There are also non-recyclable wastes to be dealt with. One of the largest sources of waste in Boston is food scraps, which made up around a quarter of total trash in 2016. While food waste cannot yet be picked up curbside, Boston has been implementing a pilot program called Project Oscar as a solution for some food waste. This project has installed five composting bins around the city, and while they only accept things like vegetables, fruits, and coffee grounds, if this project is successful, the city may expand its composting efforts in the future.

Boston is also not the first city to consider adding a food recycling system. Washington, D.C. has implemented a program similar to Boston’s Project Oscar since 2017. In all eight of D.C.’s wards, there are farmer’s markets every weekend, and all of them feature food waste drop off sites. At these sites, there are workers who help people drop off food waste into large bins. From there, the city works with a company, Compost Cab, to convert the waste into compost. When the waste is fully composted, it is distributed to local gardens to be utilized by the community. Even this program is not the most advanced in the country, though. Some cities on the west coast, like San Francisco, have curbside composting programs that are mandatory for citizens. These programs can accept eggshells, bones, and even hair from humans and fur from pets.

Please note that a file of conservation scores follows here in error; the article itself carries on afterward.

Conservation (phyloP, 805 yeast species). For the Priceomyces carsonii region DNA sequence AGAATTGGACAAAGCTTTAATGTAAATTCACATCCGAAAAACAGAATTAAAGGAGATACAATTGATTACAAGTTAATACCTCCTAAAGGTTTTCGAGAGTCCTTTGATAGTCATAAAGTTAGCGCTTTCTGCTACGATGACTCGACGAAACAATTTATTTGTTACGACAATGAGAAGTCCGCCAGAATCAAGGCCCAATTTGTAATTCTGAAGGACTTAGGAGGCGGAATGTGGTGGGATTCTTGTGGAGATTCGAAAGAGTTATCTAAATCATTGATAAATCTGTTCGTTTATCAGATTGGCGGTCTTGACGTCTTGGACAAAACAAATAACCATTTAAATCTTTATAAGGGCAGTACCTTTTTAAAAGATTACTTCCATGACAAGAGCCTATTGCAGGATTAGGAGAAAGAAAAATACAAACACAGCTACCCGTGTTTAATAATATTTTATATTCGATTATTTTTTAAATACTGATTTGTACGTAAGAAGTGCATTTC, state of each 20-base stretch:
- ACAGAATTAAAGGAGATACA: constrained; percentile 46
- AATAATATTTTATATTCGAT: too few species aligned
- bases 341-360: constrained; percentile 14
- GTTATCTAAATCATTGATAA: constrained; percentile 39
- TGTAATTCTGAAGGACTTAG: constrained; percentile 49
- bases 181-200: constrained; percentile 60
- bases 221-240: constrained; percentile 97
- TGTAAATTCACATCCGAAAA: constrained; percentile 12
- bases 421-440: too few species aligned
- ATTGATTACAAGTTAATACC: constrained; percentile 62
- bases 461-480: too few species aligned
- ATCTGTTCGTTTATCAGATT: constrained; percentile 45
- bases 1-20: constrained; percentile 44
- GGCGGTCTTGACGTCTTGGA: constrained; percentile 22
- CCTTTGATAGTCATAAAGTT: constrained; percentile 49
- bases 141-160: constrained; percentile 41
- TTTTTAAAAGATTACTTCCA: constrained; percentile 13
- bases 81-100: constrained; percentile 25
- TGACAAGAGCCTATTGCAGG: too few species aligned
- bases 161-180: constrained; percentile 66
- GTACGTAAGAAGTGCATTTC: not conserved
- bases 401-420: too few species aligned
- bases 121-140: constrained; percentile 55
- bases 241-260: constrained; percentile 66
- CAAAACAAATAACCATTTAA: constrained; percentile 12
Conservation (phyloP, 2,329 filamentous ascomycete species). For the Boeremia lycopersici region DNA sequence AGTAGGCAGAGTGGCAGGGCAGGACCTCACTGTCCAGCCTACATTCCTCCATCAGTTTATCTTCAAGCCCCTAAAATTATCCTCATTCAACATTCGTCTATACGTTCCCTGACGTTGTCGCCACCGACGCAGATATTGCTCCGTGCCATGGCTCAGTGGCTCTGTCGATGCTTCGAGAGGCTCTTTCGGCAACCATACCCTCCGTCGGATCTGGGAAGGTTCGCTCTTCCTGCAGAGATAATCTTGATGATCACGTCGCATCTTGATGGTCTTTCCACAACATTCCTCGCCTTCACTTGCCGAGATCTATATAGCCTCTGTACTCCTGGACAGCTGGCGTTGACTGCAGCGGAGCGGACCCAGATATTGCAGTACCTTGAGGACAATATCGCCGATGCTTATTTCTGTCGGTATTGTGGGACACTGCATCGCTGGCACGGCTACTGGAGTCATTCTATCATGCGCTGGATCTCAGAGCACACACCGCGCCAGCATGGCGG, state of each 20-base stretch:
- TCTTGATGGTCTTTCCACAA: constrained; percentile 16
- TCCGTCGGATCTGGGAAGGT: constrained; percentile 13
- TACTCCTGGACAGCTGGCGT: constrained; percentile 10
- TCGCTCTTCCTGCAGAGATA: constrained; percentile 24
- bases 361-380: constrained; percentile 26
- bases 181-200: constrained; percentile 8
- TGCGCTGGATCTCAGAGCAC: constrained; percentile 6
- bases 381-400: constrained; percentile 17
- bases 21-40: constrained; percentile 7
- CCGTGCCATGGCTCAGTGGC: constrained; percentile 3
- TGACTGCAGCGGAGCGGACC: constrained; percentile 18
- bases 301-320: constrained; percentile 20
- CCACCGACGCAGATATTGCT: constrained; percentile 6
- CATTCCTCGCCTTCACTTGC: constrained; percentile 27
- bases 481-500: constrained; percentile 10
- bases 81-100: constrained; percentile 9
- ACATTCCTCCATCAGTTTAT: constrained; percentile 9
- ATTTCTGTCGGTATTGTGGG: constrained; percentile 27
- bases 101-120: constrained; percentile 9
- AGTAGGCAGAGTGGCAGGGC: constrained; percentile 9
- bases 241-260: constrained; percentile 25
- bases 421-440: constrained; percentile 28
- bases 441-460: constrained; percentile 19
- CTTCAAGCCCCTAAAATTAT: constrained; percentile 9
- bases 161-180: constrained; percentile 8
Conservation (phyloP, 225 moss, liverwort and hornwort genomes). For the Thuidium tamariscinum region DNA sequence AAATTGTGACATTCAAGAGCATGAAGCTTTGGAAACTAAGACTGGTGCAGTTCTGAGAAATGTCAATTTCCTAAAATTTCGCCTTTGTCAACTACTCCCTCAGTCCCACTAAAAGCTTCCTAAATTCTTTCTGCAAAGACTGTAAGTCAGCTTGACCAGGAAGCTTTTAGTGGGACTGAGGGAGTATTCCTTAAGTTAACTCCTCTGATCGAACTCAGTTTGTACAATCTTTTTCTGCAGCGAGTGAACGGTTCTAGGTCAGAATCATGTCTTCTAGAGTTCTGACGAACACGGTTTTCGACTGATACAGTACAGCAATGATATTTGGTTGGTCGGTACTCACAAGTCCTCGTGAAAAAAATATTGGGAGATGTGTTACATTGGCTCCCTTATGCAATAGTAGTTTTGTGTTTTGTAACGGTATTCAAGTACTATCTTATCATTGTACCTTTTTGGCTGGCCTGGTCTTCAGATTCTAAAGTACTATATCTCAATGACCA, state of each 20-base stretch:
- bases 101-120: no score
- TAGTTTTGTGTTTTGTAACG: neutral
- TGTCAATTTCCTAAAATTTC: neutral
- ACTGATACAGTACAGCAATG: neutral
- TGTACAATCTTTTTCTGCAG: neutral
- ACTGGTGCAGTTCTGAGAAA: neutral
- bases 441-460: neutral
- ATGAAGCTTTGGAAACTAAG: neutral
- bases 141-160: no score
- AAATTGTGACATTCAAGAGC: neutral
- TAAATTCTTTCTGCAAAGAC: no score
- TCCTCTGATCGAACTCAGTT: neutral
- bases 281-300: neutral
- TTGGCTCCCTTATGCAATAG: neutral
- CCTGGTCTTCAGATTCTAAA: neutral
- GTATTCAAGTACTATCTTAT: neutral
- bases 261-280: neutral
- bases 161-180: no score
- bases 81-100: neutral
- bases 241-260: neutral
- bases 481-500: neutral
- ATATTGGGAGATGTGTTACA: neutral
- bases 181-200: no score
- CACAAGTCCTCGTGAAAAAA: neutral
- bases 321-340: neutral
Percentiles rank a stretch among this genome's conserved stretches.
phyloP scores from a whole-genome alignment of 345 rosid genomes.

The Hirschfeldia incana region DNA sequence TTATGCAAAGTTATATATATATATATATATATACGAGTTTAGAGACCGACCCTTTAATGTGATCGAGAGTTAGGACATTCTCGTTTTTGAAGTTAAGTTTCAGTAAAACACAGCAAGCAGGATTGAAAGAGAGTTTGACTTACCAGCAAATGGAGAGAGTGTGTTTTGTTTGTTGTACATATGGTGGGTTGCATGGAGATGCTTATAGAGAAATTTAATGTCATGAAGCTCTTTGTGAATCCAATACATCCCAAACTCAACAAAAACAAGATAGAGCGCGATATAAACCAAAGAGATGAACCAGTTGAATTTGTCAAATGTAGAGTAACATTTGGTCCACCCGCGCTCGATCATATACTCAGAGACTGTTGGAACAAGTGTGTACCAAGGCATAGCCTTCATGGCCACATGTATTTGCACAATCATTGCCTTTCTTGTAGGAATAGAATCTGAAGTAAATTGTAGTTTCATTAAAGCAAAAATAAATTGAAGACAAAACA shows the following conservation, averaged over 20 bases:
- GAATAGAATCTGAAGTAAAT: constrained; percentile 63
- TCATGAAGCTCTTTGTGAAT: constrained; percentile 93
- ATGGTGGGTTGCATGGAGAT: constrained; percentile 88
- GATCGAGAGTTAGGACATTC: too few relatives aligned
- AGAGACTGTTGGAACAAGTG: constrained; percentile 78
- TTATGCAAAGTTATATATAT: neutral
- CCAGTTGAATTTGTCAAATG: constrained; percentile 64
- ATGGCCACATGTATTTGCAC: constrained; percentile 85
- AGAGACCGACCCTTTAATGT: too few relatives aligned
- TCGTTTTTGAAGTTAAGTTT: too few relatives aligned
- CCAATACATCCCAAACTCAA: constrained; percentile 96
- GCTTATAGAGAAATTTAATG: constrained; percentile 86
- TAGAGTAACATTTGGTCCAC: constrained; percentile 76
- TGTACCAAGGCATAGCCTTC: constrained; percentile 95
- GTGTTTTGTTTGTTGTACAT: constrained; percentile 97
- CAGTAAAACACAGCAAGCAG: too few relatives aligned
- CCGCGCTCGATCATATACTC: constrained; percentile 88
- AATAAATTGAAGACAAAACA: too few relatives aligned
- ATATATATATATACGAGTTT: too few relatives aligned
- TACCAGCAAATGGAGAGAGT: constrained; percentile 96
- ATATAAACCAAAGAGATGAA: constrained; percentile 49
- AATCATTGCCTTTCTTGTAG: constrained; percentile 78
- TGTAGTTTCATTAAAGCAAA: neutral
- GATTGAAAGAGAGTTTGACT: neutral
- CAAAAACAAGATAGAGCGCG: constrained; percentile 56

To control waste, reducing consumption and repurposing things before they are disposed of is the best option. However, since waste is so prevalent in our current economy, simple recycling programs with guidance about how to recycle can help cities collect the right materials, sort them efficiently, and properly dispose of them so they can be used in new ways.



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Cook, C., Osgood, C., & et.alt. (2019, June). Zero Waste Boston: Recommendations of Boston’s Zero Waste Advisory Committee. Retrieved from City of Boston:


Corkery, M. (2019, March 16). As Costs Skyrocket, More US Cities Stop Recycling. Retrieved from The New York Times:


Greenovate City of Boston. (2020, May 28). Project Oscar. Retrieved from City of Boston:


Peats, B. (2020). Food Waste Reduction. Retrieved from Massachusetts Food System Collaborative :,Food%20Waste%20in%20Massachusetts,the%20waste%20stream%20(MassDEP).


Sandon, R. (2017, April 26). D.C. Now Has A Free Composting Program. Retrieved from DCist:

SF Environment. (2020). SF Recycles. Retrieved from San Francisco Department of the Environment: